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    1. I watched the film recently just to see what bits of Rome I recognised! I was amazed (ok, DID NOT BELIEVE) how fluent in Italian Julia Roberts seemed to be after just six weeks. After 10 months, I still struggle to remember what the Italian for celery is (it’s sedano in case you ever need to buy any…)

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  2. Spot on. I can add one to this too; get some tentative interest from an agent, send them your work (as they requested) and they find yourself unable to move on with it until you’ve heard from them. I know this could be classified as a luxury problem but it’s put the brakes on big time!

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  3. Perfect summary of my life. I’m at the point where I have edited down from 70 000 words to somewhere much less than that because I hate it all. And can’t think of any ending. My fridge has yet to be cleaned though

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  4. You forgot number 12: wonder how on earht you can get your foot in an editors door, convince youself that they will all end up stumbling across your blog one day, and write another blog post just in case they do so today. PSI have no idea why so many of your posts haven’t showed up in my feed – MM scratches head.

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  5. Brilliant! I have completed pretty much all the steps – except I now live in Moscow so I can also always blame the weather for killing any desire to write (or live) – while attempting 2 original novels. After a year and a half of trying, I started a blog!

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      1. Um, does it count if it’s in my head? 🙂 My other excuse is that I have a pretty busy day job which is quite a bit of writing, so at least I AM writing professionally, right?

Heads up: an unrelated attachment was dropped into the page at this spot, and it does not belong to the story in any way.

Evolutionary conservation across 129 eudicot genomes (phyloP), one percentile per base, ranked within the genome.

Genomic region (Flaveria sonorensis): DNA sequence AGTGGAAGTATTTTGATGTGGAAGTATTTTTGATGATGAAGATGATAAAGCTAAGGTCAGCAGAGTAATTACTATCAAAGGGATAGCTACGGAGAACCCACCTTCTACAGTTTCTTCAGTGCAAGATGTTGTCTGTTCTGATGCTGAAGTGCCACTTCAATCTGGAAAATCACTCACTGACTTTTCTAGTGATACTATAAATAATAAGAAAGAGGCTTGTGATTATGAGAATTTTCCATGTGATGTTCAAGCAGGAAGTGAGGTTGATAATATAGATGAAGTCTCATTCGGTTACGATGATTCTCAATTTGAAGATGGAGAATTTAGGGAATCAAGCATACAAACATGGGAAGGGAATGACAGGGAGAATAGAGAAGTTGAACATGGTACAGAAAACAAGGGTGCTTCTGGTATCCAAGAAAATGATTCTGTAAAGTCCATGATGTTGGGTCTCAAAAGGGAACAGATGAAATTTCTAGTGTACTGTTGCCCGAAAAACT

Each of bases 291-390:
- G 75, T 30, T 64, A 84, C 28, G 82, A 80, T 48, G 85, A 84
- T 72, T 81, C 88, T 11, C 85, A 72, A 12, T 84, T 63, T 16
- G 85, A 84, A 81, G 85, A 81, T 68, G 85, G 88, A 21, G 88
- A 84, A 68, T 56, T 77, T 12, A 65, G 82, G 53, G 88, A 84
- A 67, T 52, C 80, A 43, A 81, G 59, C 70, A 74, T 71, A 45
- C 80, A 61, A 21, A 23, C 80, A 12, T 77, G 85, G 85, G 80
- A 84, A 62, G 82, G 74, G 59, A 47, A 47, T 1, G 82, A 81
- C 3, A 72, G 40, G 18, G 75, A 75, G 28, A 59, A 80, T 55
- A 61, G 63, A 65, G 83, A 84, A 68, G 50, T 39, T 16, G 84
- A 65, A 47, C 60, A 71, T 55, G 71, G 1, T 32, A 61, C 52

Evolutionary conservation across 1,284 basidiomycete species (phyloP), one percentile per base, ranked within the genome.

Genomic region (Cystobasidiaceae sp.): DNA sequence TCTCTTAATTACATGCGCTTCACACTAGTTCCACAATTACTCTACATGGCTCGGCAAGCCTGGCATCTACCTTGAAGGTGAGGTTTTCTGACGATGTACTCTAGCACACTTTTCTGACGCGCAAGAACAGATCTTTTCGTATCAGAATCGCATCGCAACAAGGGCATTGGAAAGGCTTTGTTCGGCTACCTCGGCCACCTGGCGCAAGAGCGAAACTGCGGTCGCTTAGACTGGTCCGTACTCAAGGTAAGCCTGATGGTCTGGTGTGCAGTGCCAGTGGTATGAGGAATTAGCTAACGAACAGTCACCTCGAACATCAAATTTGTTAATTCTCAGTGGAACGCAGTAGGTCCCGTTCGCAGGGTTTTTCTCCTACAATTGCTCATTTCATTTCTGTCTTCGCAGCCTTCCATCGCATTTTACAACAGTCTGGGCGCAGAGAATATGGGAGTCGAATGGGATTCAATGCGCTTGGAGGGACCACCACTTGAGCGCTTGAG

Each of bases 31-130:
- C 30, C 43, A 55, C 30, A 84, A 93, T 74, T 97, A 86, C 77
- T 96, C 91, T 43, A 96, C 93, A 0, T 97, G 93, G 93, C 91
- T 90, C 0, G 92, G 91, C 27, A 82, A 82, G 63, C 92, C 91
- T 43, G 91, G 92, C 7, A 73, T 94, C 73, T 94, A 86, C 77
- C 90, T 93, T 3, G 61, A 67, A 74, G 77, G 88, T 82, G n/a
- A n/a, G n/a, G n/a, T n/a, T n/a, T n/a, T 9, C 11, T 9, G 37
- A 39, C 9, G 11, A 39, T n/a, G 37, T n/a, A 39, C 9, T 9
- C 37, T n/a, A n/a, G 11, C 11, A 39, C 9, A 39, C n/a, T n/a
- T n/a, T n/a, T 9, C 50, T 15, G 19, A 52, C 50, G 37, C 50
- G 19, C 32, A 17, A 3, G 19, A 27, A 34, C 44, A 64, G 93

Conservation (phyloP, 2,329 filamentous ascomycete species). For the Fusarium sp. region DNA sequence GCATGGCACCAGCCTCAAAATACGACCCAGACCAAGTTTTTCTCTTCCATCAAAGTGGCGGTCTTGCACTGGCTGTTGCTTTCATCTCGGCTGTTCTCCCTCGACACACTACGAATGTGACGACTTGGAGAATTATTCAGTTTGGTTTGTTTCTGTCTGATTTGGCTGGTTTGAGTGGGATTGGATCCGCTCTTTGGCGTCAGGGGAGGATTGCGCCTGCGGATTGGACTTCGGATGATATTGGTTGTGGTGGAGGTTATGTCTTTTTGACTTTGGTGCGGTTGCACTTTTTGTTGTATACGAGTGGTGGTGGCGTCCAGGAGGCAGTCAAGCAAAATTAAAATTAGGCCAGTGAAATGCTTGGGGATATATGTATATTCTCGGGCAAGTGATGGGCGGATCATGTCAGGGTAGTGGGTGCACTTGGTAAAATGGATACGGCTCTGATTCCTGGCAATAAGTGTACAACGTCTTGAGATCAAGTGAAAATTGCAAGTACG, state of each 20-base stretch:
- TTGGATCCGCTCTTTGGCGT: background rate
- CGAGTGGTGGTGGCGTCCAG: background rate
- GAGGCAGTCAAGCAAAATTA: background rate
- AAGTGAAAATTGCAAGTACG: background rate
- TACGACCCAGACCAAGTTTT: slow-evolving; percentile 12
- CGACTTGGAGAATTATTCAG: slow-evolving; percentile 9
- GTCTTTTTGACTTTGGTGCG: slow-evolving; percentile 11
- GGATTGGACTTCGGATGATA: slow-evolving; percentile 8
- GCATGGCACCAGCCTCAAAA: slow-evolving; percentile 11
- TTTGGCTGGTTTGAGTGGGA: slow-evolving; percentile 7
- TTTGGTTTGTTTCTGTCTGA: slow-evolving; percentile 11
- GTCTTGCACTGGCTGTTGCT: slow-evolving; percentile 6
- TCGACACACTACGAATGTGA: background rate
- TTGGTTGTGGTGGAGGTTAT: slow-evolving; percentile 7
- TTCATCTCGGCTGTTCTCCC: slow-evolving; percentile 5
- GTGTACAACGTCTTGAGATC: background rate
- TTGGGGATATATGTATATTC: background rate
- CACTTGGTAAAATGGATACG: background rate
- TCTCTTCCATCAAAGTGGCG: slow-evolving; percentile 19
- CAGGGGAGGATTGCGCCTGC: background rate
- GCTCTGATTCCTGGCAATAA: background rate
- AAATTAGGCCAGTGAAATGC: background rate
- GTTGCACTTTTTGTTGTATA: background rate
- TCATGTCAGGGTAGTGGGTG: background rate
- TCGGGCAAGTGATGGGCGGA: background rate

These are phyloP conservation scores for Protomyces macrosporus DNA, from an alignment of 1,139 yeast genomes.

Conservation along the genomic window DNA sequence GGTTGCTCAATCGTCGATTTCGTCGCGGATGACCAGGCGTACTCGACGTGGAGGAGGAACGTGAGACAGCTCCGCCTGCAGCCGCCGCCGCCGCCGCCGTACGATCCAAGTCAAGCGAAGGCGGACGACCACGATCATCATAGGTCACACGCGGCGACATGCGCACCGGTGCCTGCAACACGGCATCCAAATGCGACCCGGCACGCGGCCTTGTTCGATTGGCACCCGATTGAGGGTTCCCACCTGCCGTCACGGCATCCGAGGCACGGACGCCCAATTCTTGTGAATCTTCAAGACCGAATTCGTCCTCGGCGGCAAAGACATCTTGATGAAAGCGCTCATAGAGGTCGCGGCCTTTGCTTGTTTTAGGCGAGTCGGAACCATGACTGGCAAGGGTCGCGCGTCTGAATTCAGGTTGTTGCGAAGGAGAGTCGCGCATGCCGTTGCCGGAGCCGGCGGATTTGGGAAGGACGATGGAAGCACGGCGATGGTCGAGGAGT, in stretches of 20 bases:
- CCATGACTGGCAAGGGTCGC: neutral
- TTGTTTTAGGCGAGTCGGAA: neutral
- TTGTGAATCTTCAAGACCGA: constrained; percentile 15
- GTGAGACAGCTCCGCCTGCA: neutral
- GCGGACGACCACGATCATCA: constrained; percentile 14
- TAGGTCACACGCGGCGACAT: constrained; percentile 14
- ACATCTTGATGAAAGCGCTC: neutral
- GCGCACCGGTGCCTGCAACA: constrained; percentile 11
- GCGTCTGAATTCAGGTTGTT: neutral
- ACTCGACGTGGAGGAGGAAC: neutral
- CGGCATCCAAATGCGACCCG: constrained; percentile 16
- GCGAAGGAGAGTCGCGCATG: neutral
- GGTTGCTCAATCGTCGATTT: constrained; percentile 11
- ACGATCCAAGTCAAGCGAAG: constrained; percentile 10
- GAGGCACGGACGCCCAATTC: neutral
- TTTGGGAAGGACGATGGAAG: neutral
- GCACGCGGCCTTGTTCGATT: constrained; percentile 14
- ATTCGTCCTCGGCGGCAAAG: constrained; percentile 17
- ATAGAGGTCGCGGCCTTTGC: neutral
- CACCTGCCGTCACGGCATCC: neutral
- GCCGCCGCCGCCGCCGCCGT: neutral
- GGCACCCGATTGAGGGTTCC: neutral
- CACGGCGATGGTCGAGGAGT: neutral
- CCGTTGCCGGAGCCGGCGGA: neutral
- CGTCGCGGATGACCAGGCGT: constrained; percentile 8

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  6. I have just found this very post. Well, you got me. Step by step, even the NaNoWriMo night fury. I guess many in the blogosphere are working on a novel. Since a very long time. But you know what? Writing is just practice, whatever you are writing of. I prefer sometimes to “waste” an hour on a blogpost than sit in front of my Word document with a blank stare and start playing with the magnetic words of my “Writer’s remedy”. (Results can be seen on my homepage picture). Good luck!

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    1. Totally agree, any writing is still writing. At least a blogpost is much quicker to write than a novel so you can be more easily rewarded with a sense of achievement! Love the magnets, do they help???

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      1. Well, they helped me making the transition to the blog for sure…After I quit NaNoWriMo at 25k words because both my kids got pneumonia I was very emotional about the whole “writing while raising children and running a home” thing and kept awakening at night and playing with the magnets. After a week I decided to hang them on my office’s wall, take a picture and start the blog:-)

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        1. I’ll have to give the magnets a go. Writing with a family can be very difficult, it’s hard to fit it all in. My kids are excellent at coming up with ideas so I always turn to them when I get stuck!